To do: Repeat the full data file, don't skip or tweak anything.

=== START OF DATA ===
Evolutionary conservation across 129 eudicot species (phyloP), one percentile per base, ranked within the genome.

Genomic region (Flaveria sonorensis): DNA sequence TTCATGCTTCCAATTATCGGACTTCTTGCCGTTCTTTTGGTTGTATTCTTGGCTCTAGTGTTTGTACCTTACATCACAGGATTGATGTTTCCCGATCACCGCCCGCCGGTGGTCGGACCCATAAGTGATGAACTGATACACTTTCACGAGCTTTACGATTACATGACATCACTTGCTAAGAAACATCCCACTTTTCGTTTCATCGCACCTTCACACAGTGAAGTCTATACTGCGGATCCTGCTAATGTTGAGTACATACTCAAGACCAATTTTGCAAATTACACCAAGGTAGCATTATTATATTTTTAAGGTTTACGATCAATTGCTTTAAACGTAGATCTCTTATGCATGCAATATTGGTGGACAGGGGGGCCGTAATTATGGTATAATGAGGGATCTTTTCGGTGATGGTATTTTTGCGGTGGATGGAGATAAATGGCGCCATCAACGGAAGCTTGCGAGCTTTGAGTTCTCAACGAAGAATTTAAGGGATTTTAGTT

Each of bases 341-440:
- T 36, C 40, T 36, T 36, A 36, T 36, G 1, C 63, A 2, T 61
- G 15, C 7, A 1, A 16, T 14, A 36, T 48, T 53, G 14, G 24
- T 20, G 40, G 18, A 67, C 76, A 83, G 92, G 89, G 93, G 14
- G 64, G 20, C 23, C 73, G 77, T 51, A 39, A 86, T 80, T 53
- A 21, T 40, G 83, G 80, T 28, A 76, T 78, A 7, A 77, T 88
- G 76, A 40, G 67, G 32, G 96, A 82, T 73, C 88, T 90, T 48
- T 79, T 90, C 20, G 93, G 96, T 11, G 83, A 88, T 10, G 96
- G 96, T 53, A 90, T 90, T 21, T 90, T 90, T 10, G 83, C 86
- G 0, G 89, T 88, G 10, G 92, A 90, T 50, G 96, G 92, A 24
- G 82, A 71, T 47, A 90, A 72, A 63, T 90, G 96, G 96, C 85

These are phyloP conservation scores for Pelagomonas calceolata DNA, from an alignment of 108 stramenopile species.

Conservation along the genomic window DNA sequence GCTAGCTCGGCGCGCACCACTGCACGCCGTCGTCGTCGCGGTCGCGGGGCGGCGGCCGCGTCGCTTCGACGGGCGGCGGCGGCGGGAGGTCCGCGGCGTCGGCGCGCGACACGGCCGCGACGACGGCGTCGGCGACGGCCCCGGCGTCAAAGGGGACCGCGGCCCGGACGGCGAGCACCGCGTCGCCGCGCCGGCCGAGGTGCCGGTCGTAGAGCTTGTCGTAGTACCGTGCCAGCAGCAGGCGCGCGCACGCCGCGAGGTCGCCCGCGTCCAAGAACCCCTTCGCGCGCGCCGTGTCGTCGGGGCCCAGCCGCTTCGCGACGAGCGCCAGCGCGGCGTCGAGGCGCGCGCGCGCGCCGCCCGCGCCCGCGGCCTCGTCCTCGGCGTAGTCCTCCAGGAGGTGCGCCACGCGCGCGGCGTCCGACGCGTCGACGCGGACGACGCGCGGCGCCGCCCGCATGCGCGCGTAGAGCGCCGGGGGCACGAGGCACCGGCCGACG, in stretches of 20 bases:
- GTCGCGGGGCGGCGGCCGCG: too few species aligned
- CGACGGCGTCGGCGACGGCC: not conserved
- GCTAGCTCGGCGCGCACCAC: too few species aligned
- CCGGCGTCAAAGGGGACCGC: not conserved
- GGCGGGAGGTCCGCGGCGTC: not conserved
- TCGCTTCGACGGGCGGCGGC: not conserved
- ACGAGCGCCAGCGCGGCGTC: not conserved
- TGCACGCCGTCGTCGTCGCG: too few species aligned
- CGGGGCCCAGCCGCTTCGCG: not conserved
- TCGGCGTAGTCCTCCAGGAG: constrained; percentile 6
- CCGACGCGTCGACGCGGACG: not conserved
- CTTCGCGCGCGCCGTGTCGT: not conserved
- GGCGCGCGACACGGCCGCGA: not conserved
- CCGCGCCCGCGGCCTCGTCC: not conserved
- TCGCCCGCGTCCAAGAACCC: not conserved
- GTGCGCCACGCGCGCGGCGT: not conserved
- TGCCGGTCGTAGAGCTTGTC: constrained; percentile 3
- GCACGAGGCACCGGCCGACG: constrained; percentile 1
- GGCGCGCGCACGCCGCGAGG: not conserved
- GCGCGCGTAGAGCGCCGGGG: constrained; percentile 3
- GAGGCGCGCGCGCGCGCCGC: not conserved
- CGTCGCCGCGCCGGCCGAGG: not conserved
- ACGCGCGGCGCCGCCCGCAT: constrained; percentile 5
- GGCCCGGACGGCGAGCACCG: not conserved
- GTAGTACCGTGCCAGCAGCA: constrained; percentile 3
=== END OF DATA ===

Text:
Evolutionary conservation across 129 eudicot species (phyloP), one percentile per base, ranked within the genome.

Genomic region (Flaveria sonorensis): DNA sequence TTCATGCTTCCAATTATCGGACTTCTTGCCGTTCTTTTGGTTGTATTCTTGGCTCTAGTGTTTGTACCTTACATCACAGGATTGATGTTTCCCGATCACCGCCCGCCGGTGGTCGGACCCATAAGTGATGAACTGATACACTTTCACGAGCTTTACGATTACATGACATCACTTGCTAAGAAACATCCCACTTTTCGTTTCATCGCACCTTCACACAGTGAAGTCTATACTGCGGATCCTGCTAATGTTGAGTACATACTCAAGACCAATTTTGCAAATTACACCAAGGTAGCATTATTATATTTTTAAGGTTTACGATCAATTGCTTTAAACGTAGATCTCTTATGCATGCAATATTGGTGGACAGGGGGGCCGTAATTATGGTATAATGAGGGATCTTTTCGGTGATGGTATTTTTGCGGTGGATGGAGATAAATGGCGCCATCAACGGAAGCTTGCGAGCTTTGAGTTCTCAACGAAGAATTTAAGGGATTTTAGTT

Each of bases 341-440:
- T 36, C 40, T 36, T 36, A 36, T 36, G 1, C 63, A 2, T 61
- G 15, C 7, A 1, A 16, T 14, A 36, T 48, T 53, G 14, G 24
- T 20, G 40, G 18, A 67, C 76, A 83, G 92, G 89, G 93, G 14
- G 64, G 20, C 23, C 73, G 77, T 51, A 39, A 86, T 80, T 53
- A 21, T 40, G 83, G 80, T 28, A 76, T 78, A 7, A 77, T 88
- G 76, A 40, G 67, G 32, G 96, A 82, T 73, C 88, T 90, T 48
- T 79, T 90, C 20, G 93, G 96, T 11, G 83, A 88, T 10, G 96
- G 96, T 53, A 90, T 90, T 21, T 90, T 90, T 10, G 83, C 86
- G 0, G 89, T 88, G 10, G 92, A 90, T 50, G 96, G 92, A 24
- G 82, A 71, T 47, A 90, A 72, A 63, T 90, G 96, G 96, C 85

These are phyloP conservation scores for Pelagomonas calceolata DNA, from an alignment of 108 stramenopile species.

Conservation along the genomic window DNA sequence GCTAGCTCGGCGCGCACCACTGCACGCCGTCGTCGTCGCGGTCGCGGGGCGGCGGCCGCGTCGCTTCGACGGGCGGCGGCGGCGGGAGGTCCGCGGCGTCGGCGCGCGACACGGCCGCGACGACGGCGTCGGCGACGGCCCCGGCGTCAAAGGGGACCGCGGCCCGGACGGCGAGCACCGCGTCGCCGCGCCGGCCGAGGTGCCGGTCGTAGAGCTTGTCGTAGTACCGTGCCAGCAGCAGGCGCGCGCACGCCGCGAGGTCGCCCGCGTCCAAGAACCCCTTCGCGCGCGCCGTGTCGTCGGGGCCCAGCCGCTTCGCGACGAGCGCCAGCGCGGCGTCGAGGCGCGCGCGCGCGCCGCCCGCGCCCGCGGCCTCGTCCTCGGCGTAGTCCTCCAGGAGGTGCGCCACGCGCGCGGCGTCCGACGCGTCGACGCGGACGACGCGCGGCGCCGCCCGCATGCGCGCGTAGAGCGCCGGGGGCACGAGGCACCGGCCGACG, in stretches of 20 bases:
- GTCGCGGGGCGGCGGCCGCG: too few species aligned
- CGACGGCGTCGGCGACGGCC: not conserved
- GCTAGCTCGGCGCGCACCAC: too few species aligned
- CCGGCGTCAAAGGGGACCGC: not conserved
- GGCGGGAGGTCCGCGGCGTC: not conserved
- TCGCTTCGACGGGCGGCGGC: not conserved
- ACGAGCGCCAGCGCGGCGTC: not conserved
- TGCACGCCGTCGTCGTCGCG: too few species aligned
- CGGGGCCCAGCCGCTTCGCG: not conserved
- TCGGCGTAGTCCTCCAGGAG: constrained; percentile 6
- CCGACGCGTCGACGCGGACG: not conserved
- CTTCGCGCGCGCCGTGTCGT: not conserved
- GGCGCGCGACACGGCCGCGA: not conserved
- CCGCGCCCGCGGCCTCGTCC: not conserved
- TCGCCCGCGTCCAAGAACCC: not conserved
- GTGCGCCACGCGCGCGGCGT: not conserved
- TGCCGGTCGTAGAGCTTGTC: constrained; percentile 3
- GCACGAGGCACCGGCCGACG: constrained; percentile 1
- GGCGCGCGCACGCCGCGAGG: not conserved
- GCGCGCGTAGAGCGCCGGGG: constrained; percentile 3
- GAGGCGCGCGCGCGCGCCGC: not conserved
- CGTCGCCGCGCCGGCCGAGG: not conserved
- ACGCGCGGCGCCGCCCGCAT: constrained; percentile 5
- GGCCCGGACGGCGAGCACCG: not conserved
- GTAGTACCGTGCCAGCAGCA: constrained; percentile 3